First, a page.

Those who welcome the changes brought about by the digital age tend to argue that the self-publishing opportunities it offers for writers are invaluable, given that traditional publishing deals are notoriously hard to come by for aspiring authors. Publishing houses are standard-driven and require the promise of a large pay-off, whereas authors who self-publish in an online environment are free to experiment, take risks, and make mistakes without necessarily suffering for it. Indeed, interacting with others online allows writers to receive informal feedback throughout the creative process. And, interestingly, even those writers who do secure traditional deals are not always satisfied with the ways in which their books are marketed by major publishing houses. Author Polly Courtney, for example, returned to self-publishing after having three books published by HarperCollins because she was unhappy that her fiction had been marketed as ‘chick-lit’. This shortcoming of the traditional high street publishing sector is reflected in its increasing inability to compete with online literature retailers which do not need to worry about the cost of physical ‘shelf space’ and are consequently able to make profit out of both niche non-bestsellers and bookshop blockbusters.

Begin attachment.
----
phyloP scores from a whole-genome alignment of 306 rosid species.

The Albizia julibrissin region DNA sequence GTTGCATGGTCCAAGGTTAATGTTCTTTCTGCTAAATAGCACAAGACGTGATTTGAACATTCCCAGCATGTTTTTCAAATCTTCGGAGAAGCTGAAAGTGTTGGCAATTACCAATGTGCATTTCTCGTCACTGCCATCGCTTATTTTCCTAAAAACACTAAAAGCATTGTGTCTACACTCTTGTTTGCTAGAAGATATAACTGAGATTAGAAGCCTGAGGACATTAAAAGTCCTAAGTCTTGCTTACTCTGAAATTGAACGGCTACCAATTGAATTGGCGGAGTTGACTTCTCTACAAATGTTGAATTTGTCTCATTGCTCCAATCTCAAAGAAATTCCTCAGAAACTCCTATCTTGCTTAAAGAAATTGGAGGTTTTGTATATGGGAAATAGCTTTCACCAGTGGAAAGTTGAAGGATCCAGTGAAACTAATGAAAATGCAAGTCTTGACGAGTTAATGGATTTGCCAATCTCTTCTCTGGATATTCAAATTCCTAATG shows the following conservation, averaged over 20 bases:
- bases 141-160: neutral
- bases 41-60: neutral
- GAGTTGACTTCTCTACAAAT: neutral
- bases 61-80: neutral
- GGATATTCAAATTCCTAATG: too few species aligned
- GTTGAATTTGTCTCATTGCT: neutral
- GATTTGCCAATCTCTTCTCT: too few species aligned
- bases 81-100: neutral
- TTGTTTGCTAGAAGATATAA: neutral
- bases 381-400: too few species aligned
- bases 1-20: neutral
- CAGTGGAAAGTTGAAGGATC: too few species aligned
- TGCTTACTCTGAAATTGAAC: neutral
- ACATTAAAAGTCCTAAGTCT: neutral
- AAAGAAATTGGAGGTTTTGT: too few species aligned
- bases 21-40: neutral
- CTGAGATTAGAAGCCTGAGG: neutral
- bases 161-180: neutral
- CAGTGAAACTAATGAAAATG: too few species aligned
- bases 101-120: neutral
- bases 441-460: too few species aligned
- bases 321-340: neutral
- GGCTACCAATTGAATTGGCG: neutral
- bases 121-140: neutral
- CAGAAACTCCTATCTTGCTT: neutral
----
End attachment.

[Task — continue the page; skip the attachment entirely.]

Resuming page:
Authors who have met with self-publishing success through the internet include E. L. James, John Locke and Tao Lin. James’s hugely popular trilogy, starting with the infamous Fifty Shades of Grey, began as fan fiction on the web and has since become something of a sensation; the trilogy is now available in paperback and over 65 million copies have been sold worldwide. John Locke, author of crime fiction, became the first man to sell over one million self-published digital books on Amazon, and Tao Lin’s determined self-promotion online eventually resulted in a publishing deal from Vintage (his novel Taipei will be published in June this year).